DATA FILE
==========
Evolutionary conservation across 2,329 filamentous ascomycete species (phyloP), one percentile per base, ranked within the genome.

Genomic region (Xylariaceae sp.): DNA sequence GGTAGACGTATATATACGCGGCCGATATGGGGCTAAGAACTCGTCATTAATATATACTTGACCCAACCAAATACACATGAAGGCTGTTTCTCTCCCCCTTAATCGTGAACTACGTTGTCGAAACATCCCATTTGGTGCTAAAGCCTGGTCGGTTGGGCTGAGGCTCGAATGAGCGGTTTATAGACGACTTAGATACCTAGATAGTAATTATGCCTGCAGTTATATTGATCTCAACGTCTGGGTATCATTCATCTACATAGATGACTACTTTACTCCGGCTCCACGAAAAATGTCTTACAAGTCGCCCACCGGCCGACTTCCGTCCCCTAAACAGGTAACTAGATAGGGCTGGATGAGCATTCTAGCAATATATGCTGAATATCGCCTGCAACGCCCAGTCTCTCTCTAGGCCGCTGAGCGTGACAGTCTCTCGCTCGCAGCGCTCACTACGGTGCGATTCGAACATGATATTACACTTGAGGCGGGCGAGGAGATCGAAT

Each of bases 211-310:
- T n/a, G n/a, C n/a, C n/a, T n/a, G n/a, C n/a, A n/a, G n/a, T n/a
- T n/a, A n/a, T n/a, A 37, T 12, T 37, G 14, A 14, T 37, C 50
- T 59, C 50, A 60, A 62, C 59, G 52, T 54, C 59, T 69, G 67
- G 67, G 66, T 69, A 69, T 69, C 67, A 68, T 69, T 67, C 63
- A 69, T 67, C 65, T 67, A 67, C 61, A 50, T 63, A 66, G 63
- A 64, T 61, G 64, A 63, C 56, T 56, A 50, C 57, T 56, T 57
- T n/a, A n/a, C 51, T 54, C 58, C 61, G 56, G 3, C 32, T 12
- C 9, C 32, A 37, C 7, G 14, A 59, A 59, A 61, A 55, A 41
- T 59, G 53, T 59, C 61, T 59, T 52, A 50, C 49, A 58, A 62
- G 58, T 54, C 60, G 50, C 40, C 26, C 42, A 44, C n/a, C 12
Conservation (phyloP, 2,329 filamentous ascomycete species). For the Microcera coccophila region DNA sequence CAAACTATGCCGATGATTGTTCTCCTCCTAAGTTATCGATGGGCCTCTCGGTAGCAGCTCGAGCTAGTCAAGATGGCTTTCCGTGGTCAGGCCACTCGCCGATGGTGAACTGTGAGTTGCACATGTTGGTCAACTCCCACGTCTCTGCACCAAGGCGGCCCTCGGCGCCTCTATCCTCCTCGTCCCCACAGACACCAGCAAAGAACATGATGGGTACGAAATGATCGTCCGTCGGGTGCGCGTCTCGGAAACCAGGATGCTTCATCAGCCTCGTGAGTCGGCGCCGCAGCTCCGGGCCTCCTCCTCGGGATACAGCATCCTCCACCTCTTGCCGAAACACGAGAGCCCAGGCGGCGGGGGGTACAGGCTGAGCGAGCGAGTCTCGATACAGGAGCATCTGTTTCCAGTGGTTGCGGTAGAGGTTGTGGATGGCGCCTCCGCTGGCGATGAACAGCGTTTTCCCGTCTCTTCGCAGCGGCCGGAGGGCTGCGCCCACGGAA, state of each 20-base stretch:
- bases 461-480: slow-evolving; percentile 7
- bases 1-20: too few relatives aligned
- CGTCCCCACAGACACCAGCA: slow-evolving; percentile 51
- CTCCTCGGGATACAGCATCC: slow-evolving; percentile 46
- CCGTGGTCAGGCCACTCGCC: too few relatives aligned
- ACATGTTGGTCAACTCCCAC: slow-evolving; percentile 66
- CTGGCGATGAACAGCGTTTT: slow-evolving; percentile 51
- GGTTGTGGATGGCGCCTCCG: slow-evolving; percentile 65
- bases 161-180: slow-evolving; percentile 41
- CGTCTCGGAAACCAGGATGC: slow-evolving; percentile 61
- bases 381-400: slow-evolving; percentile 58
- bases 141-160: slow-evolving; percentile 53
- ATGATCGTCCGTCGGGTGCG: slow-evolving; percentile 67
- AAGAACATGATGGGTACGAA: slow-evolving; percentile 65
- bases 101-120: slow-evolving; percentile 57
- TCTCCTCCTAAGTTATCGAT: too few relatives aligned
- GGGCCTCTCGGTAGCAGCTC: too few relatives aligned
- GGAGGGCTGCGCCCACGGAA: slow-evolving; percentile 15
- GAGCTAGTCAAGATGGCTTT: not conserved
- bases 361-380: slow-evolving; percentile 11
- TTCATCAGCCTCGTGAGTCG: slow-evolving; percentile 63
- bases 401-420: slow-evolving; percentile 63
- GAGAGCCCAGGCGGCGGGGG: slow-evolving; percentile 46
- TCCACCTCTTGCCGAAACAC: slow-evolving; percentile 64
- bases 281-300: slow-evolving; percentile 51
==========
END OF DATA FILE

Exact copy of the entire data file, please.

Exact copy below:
Evolutionary conservation across 2,329 filamentous ascomycete species (phyloP), one percentile per base, ranked within the genome.

Genomic region (Xylariaceae sp.): DNA sequence GGTAGACGTATATATACGCGGCCGATATGGGGCTAAGAACTCGTCATTAATATATACTTGACCCAACCAAATACACATGAAGGCTGTTTCTCTCCCCCTTAATCGTGAACTACGTTGTCGAAACATCCCATTTGGTGCTAAAGCCTGGTCGGTTGGGCTGAGGCTCGAATGAGCGGTTTATAGACGACTTAGATACCTAGATAGTAATTATGCCTGCAGTTATATTGATCTCAACGTCTGGGTATCATTCATCTACATAGATGACTACTTTACTCCGGCTCCACGAAAAATGTCTTACAAGTCGCCCACCGGCCGACTTCCGTCCCCTAAACAGGTAACTAGATAGGGCTGGATGAGCATTCTAGCAATATATGCTGAATATCGCCTGCAACGCCCAGTCTCTCTCTAGGCCGCTGAGCGTGACAGTCTCTCGCTCGCAGCGCTCACTACGGTGCGATTCGAACATGATATTACACTTGAGGCGGGCGAGGAGATCGAAT

Each of bases 211-310:
- T n/a, G n/a, C n/a, C n/a, T n/a, G n/a, C n/a, A n/a, G n/a, T n/a
- T n/a, A n/a, T n/a, A 37, T 12, T 37, G 14, A 14, T 37, C 50
- T 59, C 50, A 60, A 62, C 59, G 52, T 54, C 59, T 69, G 67
- G 67, G 66, T 69, A 69, T 69, C 67, A 68, T 69, T 67, C 63
- A 69, T 67, C 65, T 67, A 67, C 61, A 50, T 63, A 66, G 63
- A 64, T 61, G 64, A 63, C 56, T 56, A 50, C 57, T 56, T 57
- T n/a, A n/a, C 51, T 54, C 58, C 61, G 56, G 3, C 32, T 12
- C 9, C 32, A 37, C 7, G 14, A 59, A 59, A 61, A 55, A 41
- T 59, G 53, T 59, C 61, T 59, T 52, A 50, C 49, A 58, A 62
- G 58, T 54, C 60, G 50, C 40, C 26, C 42, A 44, C n/a, C 12
Conservation (phyloP, 2,329 filamentous ascomycete species). For the Microcera coccophila region DNA sequence CAAACTATGCCGATGATTGTTCTCCTCCTAAGTTATCGATGGGCCTCTCGGTAGCAGCTCGAGCTAGTCAAGATGGCTTTCCGTGGTCAGGCCACTCGCCGATGGTGAACTGTGAGTTGCACATGTTGGTCAACTCCCACGTCTCTGCACCAAGGCGGCCCTCGGCGCCTCTATCCTCCTCGTCCCCACAGACACCAGCAAAGAACATGATGGGTACGAAATGATCGTCCGTCGGGTGCGCGTCTCGGAAACCAGGATGCTTCATCAGCCTCGTGAGTCGGCGCCGCAGCTCCGGGCCTCCTCCTCGGGATACAGCATCCTCCACCTCTTGCCGAAACACGAGAGCCCAGGCGGCGGGGGGTACAGGCTGAGCGAGCGAGTCTCGATACAGGAGCATCTGTTTCCAGTGGTTGCGGTAGAGGTTGTGGATGGCGCCTCCGCTGGCGATGAACAGCGTTTTCCCGTCTCTTCGCAGCGGCCGGAGGGCTGCGCCCACGGAA, state of each 20-base stretch:
- bases 461-480: slow-evolving; percentile 7
- bases 1-20: too few relatives aligned
- CGTCCCCACAGACACCAGCA: slow-evolving; percentile 51
- CTCCTCGGGATACAGCATCC: slow-evolving; percentile 46
- CCGTGGTCAGGCCACTCGCC: too few relatives aligned
- ACATGTTGGTCAACTCCCAC: slow-evolving; percentile 66
- CTGGCGATGAACAGCGTTTT: slow-evolving; percentile 51
- GGTTGTGGATGGCGCCTCCG: slow-evolving; percentile 65
- bases 161-180: slow-evolving; percentile 41
- CGTCTCGGAAACCAGGATGC: slow-evolving; percentile 61
- bases 381-400: slow-evolving; percentile 58
- bases 141-160: slow-evolving; percentile 53
- ATGATCGTCCGTCGGGTGCG: slow-evolving; percentile 67
- AAGAACATGATGGGTACGAA: slow-evolving; percentile 65
- bases 101-120: slow-evolving; percentile 57
- TCTCCTCCTAAGTTATCGAT: too few relatives aligned
- GGGCCTCTCGGTAGCAGCTC: too few relatives aligned
- GGAGGGCTGCGCCCACGGAA: slow-evolving; percentile 15
- GAGCTAGTCAAGATGGCTTT: not conserved
- bases 361-380: slow-evolving; percentile 11
- TTCATCAGCCTCGTGAGTCG: slow-evolving; percentile 63
- bases 401-420: slow-evolving; percentile 63
- GAGAGCCCAGGCGGCGGGGG: slow-evolving; percentile 46
- TCCACCTCTTGCCGAAACAC: slow-evolving; percentile 64
- bases 281-300: slow-evolving; percentile 51